Nine PGA Tour golfers prepare to sue USGA, R&A over anchoring

Hunter Martin

The attorney for anchorers Tim Clark and Carl Pettersson is prepared to take the USGA and the R&A to court, pending the PGA Tour's decision to back the ban or stick with its anti-ban stance.

Tim Clark, worried about his golf-playing future if the PGA Tour ends up backing the USGA and R&A’s impending ban on anchored putting, would rather fight the new law than switch to a short putter.

Clark, whose passionate defense of anchoring helped convince several tour players and commissioner Tim Finchem that prohibiting it made no sense, has banded together with Carl Pettersson and seven others who are prepared to take golf’s governing bodies to court over the issue.

Should it come to that -- after the regulators announced Tuesday that an anchoring ban would go into effect in 2016 -- and they were to lose, the nine players -- and potentially more -- could return to court to seek financial damages, according to their attorney, Harry Manion.

While optimistic that Finchem won’t back down from his staunch anti-ban stand, which he went public with earlier this year, Manion outlined a scenario that could keep the acronym-filled organizations in lawsuits for years to come.

“If [Finchem does a 180] and Tim [Clark] tries to continue as a professional and he can’t effectively compete without the stroke he’s used for 18 years, most of his professional career,” hypothesized Manion, who added Pettersson into the scenario, “and they can’t engage in their livelihoods, yeah, I think they have damages to claim.”

Manion, who has been working with Clark, Pettersson, and the others who prefer to remain anonymous, since January, observed that “there are a lot of ‘ifs’ along the way.”

The Boston-based litigator, a founding partner of the high-profile firm of Cooley Manion Jones, spoke with SBNation on Thursday about what could happen if Finchem decided to go along with the rule, which the USGA and R&A announced on Tuesday would take effect on Jan. 1, 2016.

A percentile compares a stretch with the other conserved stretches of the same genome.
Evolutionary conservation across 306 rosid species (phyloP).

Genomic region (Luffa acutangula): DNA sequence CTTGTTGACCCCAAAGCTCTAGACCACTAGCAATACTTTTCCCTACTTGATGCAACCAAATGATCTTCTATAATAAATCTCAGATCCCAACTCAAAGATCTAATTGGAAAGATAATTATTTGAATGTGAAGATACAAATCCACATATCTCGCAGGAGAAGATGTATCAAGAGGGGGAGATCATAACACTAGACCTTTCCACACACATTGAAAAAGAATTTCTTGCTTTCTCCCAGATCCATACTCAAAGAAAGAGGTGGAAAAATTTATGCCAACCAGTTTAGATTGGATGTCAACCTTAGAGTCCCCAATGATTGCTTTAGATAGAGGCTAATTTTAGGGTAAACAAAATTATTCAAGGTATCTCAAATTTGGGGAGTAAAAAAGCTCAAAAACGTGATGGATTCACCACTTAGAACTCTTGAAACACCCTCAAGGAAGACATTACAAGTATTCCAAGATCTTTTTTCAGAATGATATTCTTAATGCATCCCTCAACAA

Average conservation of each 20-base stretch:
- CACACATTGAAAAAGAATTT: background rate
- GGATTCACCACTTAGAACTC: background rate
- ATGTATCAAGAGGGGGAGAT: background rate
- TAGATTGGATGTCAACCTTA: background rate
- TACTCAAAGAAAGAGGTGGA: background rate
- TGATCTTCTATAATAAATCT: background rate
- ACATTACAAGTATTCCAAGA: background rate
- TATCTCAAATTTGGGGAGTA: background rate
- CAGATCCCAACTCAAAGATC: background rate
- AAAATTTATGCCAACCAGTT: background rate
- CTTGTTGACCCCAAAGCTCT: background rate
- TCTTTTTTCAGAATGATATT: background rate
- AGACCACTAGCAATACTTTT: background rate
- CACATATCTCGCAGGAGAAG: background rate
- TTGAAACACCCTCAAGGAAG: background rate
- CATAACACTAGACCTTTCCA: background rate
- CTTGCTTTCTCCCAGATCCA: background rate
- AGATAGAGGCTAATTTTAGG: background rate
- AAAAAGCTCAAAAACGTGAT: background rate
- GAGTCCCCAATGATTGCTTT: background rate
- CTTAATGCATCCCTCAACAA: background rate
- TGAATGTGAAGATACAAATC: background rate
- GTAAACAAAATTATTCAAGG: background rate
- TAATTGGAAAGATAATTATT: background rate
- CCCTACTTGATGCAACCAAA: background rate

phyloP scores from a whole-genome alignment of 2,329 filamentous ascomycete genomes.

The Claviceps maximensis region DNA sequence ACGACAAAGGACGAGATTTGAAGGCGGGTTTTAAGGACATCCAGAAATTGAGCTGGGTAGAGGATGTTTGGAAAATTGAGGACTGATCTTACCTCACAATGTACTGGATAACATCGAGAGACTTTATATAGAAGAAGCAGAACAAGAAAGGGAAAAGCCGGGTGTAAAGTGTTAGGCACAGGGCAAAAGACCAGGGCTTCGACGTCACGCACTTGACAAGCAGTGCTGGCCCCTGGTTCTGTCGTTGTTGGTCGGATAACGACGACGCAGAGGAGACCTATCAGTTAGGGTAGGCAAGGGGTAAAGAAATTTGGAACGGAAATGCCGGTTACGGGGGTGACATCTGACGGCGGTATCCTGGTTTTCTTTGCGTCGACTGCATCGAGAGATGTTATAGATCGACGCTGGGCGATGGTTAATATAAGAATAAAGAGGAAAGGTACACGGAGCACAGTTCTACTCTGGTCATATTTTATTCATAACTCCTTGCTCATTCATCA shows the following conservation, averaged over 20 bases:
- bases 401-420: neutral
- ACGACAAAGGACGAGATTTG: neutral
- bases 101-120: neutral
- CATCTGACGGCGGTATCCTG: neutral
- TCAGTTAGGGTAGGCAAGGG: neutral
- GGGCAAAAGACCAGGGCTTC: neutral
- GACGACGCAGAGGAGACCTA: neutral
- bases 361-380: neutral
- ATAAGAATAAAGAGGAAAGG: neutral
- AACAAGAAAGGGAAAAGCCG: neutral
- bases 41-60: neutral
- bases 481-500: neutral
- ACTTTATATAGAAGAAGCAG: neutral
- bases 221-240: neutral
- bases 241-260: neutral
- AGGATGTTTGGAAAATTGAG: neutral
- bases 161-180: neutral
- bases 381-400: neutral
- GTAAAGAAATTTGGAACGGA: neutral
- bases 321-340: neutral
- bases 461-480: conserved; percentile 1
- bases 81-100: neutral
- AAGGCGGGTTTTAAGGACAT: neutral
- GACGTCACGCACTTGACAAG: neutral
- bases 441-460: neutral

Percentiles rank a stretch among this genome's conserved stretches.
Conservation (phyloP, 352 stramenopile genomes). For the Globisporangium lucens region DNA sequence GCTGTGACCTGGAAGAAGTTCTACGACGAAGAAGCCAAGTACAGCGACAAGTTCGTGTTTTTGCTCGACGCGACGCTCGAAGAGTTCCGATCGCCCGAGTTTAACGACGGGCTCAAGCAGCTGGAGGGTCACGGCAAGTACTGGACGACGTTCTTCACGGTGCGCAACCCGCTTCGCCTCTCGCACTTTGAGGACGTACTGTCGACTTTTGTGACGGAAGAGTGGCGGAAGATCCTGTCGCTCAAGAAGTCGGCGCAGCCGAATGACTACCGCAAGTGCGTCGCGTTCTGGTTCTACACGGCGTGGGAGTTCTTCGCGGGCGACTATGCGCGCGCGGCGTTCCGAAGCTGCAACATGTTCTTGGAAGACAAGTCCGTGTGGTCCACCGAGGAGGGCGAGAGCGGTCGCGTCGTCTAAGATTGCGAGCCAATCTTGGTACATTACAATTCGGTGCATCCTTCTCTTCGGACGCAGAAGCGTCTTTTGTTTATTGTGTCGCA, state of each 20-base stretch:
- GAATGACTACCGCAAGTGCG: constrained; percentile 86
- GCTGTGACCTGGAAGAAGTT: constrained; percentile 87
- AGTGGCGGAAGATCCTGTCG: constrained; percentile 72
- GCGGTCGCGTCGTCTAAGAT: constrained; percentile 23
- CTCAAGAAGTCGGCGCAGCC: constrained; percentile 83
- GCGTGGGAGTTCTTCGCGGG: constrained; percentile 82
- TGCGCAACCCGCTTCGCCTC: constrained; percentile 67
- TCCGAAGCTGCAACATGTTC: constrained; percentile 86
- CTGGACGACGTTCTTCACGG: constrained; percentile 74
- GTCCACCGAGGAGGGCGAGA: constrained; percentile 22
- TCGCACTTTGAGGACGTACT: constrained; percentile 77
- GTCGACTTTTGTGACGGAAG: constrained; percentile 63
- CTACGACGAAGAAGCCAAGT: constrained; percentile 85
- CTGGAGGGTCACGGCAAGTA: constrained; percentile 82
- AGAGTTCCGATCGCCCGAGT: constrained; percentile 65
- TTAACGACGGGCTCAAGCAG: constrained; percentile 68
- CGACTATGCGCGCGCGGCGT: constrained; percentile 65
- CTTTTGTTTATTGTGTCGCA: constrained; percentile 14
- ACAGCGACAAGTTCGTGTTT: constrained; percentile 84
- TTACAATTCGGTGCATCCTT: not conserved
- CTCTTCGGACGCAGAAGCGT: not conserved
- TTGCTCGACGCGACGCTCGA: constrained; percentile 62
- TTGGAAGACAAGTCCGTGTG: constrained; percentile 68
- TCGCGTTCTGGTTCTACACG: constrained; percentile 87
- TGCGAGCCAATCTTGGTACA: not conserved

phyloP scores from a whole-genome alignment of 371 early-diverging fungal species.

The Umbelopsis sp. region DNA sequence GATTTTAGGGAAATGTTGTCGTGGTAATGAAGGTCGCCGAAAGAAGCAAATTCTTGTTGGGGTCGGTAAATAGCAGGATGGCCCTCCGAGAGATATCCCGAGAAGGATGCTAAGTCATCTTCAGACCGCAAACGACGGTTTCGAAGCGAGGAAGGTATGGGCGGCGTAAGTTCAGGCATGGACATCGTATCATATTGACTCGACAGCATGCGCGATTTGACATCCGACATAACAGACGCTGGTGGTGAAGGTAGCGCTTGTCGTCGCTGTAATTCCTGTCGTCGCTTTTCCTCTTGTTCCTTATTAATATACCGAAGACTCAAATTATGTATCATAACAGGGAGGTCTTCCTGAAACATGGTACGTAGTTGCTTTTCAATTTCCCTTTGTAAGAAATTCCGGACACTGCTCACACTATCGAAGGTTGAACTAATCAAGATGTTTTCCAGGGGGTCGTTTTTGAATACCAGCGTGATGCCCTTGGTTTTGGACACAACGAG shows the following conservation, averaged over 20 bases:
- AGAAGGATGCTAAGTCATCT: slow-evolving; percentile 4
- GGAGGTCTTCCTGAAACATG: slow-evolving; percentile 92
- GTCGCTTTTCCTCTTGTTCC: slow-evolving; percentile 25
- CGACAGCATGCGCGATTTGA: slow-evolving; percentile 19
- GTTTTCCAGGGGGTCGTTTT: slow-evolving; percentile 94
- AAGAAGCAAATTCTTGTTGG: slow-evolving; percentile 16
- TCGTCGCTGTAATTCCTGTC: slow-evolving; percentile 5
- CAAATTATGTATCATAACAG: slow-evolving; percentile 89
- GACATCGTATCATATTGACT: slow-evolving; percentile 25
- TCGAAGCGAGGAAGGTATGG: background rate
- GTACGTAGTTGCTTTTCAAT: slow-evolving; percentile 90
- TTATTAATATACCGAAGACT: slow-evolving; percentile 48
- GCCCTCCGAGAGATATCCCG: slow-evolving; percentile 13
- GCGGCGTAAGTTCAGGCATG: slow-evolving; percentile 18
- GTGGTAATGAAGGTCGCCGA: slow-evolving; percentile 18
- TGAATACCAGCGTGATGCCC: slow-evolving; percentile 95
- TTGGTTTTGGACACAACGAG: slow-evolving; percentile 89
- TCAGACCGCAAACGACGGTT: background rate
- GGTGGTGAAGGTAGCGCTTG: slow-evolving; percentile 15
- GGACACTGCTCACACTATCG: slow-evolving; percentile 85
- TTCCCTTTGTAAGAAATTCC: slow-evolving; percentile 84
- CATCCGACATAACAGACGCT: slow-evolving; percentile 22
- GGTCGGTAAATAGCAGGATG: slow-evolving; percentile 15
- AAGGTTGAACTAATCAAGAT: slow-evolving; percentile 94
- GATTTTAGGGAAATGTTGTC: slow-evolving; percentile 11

Finchem said in February that his players “did not think that banning anchoring was in the best interests of golf or the PGA Tour.” The tour issued a wait-and-see notice after the rules-makers handed down their pronouncement on Tuesday.

“We will now begin our process to ascertain whether the various provisions of Rule 14-1b will be implemented in our competitions and, if so, examine the process for implementation,” read the tour’s statement.

With the tour’s player advisory council set to meet next week and a policy board confab slated for July, Manion said he expected a decision from Finchem within six weeks.

“We feel that we are going to continue to get a fair hearing at [both meetings],” Manion said. “We are optimistic that the tour will stand by its statement and afford the users of the stroke some form of protection against this rule.”

In the meantime, Clark, a four-time PGA and European Tour winner, has had trouble sleeping, concerned that he may have to revert to a manner of putting he has not employed since college because of physical discomfort maneuvering a short putter.

“A year ago, my future in the game, I could see it. I planned to play until I physically no longer could play,” the 37-year-old South African told the AP. “Now it's a case of I've been told 'no, hang on, that might change. You're going to change the way you putt here in a few years' time' and now my future is uncertain."

Manion’s task is to help ensure his clients can continue to work in their chosen field.

“We absolutely hope for the best,” said Manion, “but my job is to prepare for the worst.”

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